How to value a financial planning practice in 2024

financial planning business financial advice M&A sale

21 March 2024
| By Industry |
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The demand for financial planning businesses for sale isn’t decreasing, and the flood of planners selling post Royal Commission and FASEA isn’t eventuating as quickly as expected – because industry policies continue to change. 

Previously a 1 January 2026 date led to a flurry of enquiries from potential vendors, however the current state of events has reduced this. Advisers are sitting waiting, watching to see what happens. 

Brokers have long lists of interested acquirers, meaning businesses aren’t necessarily advertised anymore – instead going to a shortlist of acquirers who are known to have execution-ability (the ability to execute a transaction – funding, know how and time/people to manage a transaction).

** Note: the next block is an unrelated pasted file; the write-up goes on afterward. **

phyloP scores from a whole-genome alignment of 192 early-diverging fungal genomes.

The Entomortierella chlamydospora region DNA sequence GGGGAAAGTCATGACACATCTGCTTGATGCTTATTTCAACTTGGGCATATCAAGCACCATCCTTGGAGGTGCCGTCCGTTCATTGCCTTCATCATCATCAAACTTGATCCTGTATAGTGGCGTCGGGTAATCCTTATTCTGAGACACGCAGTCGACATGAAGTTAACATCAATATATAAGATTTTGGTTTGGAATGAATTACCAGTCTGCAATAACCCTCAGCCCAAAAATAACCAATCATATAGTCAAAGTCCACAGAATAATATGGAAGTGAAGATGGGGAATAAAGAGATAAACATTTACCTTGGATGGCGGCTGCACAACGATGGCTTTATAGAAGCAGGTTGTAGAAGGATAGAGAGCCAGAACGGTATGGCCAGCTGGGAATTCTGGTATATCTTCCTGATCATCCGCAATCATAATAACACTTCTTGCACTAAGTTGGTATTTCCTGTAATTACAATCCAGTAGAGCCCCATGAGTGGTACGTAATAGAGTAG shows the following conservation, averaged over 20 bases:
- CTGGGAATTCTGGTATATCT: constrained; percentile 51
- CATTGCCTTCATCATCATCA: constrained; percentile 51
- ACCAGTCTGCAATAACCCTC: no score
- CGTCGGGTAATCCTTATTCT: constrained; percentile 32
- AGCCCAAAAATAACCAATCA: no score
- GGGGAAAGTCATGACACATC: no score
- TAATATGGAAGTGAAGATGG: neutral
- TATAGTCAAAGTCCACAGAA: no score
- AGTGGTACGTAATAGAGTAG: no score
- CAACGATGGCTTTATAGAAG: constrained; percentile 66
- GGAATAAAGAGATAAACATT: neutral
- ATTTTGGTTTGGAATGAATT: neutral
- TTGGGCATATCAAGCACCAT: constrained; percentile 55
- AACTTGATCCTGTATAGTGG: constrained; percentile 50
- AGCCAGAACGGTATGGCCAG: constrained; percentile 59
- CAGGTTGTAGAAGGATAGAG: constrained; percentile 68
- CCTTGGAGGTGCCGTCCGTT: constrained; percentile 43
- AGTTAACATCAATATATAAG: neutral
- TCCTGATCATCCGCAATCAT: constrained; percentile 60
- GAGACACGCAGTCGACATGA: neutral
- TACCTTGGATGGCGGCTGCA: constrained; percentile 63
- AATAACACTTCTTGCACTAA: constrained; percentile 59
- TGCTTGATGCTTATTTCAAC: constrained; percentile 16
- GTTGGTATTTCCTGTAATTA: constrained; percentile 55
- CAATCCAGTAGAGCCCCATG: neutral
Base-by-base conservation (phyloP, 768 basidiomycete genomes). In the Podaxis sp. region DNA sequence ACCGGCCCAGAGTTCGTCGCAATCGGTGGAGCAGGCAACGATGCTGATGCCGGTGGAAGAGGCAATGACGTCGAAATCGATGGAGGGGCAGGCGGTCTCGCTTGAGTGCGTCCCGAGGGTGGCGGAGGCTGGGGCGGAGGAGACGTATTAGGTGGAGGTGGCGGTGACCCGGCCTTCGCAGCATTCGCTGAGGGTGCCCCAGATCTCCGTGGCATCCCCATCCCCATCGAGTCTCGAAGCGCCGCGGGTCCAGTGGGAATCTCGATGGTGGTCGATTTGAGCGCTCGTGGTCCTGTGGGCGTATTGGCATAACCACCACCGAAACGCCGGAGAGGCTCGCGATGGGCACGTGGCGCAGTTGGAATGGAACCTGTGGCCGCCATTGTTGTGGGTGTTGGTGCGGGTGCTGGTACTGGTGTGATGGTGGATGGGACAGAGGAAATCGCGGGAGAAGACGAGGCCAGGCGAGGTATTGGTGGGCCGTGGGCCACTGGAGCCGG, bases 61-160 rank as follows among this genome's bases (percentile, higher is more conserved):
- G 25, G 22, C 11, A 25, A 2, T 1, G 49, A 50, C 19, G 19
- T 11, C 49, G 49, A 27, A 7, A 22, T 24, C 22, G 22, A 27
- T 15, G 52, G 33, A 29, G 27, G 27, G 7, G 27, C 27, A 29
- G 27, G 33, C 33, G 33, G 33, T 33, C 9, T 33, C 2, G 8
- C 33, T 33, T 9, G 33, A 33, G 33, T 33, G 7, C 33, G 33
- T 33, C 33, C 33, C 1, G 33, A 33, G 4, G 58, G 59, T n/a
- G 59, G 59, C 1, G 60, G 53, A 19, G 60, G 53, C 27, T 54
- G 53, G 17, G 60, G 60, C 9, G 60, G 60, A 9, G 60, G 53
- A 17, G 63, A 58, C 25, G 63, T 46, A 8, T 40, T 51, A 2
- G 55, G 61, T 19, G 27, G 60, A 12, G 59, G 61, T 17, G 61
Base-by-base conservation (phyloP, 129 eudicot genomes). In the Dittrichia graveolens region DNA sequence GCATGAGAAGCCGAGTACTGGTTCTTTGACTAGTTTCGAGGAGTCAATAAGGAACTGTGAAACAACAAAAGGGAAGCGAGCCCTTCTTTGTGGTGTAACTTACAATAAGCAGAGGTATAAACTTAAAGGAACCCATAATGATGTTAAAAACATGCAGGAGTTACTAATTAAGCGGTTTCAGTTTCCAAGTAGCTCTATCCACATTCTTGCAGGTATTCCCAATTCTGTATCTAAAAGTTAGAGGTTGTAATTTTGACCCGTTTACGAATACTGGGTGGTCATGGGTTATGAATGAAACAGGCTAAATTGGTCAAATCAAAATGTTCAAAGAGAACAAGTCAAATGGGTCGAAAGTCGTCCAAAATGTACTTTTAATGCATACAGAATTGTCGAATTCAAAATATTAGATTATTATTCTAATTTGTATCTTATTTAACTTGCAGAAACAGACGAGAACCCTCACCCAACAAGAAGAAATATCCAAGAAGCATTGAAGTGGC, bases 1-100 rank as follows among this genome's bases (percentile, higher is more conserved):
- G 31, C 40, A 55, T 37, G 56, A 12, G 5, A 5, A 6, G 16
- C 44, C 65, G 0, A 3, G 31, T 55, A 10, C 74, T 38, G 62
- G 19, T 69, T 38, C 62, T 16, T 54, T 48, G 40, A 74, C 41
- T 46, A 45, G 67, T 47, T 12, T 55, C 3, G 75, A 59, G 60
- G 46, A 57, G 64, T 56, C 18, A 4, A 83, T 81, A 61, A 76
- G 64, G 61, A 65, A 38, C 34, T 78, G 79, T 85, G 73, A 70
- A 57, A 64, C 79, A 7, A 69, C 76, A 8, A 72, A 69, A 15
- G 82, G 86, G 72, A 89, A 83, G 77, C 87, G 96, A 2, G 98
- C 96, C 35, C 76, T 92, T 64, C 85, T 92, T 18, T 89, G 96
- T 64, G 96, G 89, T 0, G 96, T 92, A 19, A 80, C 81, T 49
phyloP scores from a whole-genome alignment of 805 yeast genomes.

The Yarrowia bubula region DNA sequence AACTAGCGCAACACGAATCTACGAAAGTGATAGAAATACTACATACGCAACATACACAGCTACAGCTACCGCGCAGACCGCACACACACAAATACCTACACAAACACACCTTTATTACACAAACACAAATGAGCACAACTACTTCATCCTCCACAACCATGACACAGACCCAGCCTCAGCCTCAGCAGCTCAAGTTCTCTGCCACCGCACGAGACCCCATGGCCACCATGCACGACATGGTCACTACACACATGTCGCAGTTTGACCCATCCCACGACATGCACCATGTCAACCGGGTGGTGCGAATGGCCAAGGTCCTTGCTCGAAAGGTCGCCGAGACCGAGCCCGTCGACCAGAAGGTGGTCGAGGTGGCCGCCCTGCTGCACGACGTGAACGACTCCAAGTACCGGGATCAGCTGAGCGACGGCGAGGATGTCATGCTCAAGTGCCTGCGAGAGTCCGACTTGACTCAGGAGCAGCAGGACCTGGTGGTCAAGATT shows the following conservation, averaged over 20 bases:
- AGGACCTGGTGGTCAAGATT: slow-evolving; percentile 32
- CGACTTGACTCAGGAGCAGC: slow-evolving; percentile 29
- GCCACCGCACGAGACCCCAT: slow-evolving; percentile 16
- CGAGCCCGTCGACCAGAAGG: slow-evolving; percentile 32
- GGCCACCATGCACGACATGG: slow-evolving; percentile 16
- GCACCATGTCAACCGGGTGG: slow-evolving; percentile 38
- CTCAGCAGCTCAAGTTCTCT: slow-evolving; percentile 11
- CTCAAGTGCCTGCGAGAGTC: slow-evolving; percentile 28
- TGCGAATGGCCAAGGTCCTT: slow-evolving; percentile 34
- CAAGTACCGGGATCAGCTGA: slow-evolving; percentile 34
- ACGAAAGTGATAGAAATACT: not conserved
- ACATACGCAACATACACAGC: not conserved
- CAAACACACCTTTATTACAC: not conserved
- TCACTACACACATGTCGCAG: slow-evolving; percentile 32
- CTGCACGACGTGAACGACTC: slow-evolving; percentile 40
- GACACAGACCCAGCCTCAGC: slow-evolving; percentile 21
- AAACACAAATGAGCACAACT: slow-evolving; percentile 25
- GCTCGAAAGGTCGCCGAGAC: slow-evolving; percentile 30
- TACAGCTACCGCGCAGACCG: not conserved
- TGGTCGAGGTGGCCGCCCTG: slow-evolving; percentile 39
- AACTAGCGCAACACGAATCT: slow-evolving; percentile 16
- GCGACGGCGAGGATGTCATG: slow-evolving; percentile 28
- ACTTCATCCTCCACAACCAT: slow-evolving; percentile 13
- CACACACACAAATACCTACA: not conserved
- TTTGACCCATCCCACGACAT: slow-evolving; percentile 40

Previously the list of financiers was whittling, with NAB and Macquarie the main banks involved, however with new entrants, such as Judo Bank, smaller transactions are getting off the ground as NAB and Macquarie prefer larger transactions, and tripartite agreements with licensees.

Pre 2023, debt was cheap and the option to take cash off the table, reducing the buy-in price for internal incoming equity holders was attractive. Even buying a financial planning business was cheaper, with debt previously seen at 3-4 per cent per annum. 

What does this all mean for the valuation of your financial planning business in 2024, you may ask?

Valuing a financial planning business

There remain two main methodologies to value a financial planning business, that is a multiple of earnings before interest and tax (EBIT) or a multiple of recurring revenue. There is a clear divide on which methodology suits in certain circumstances.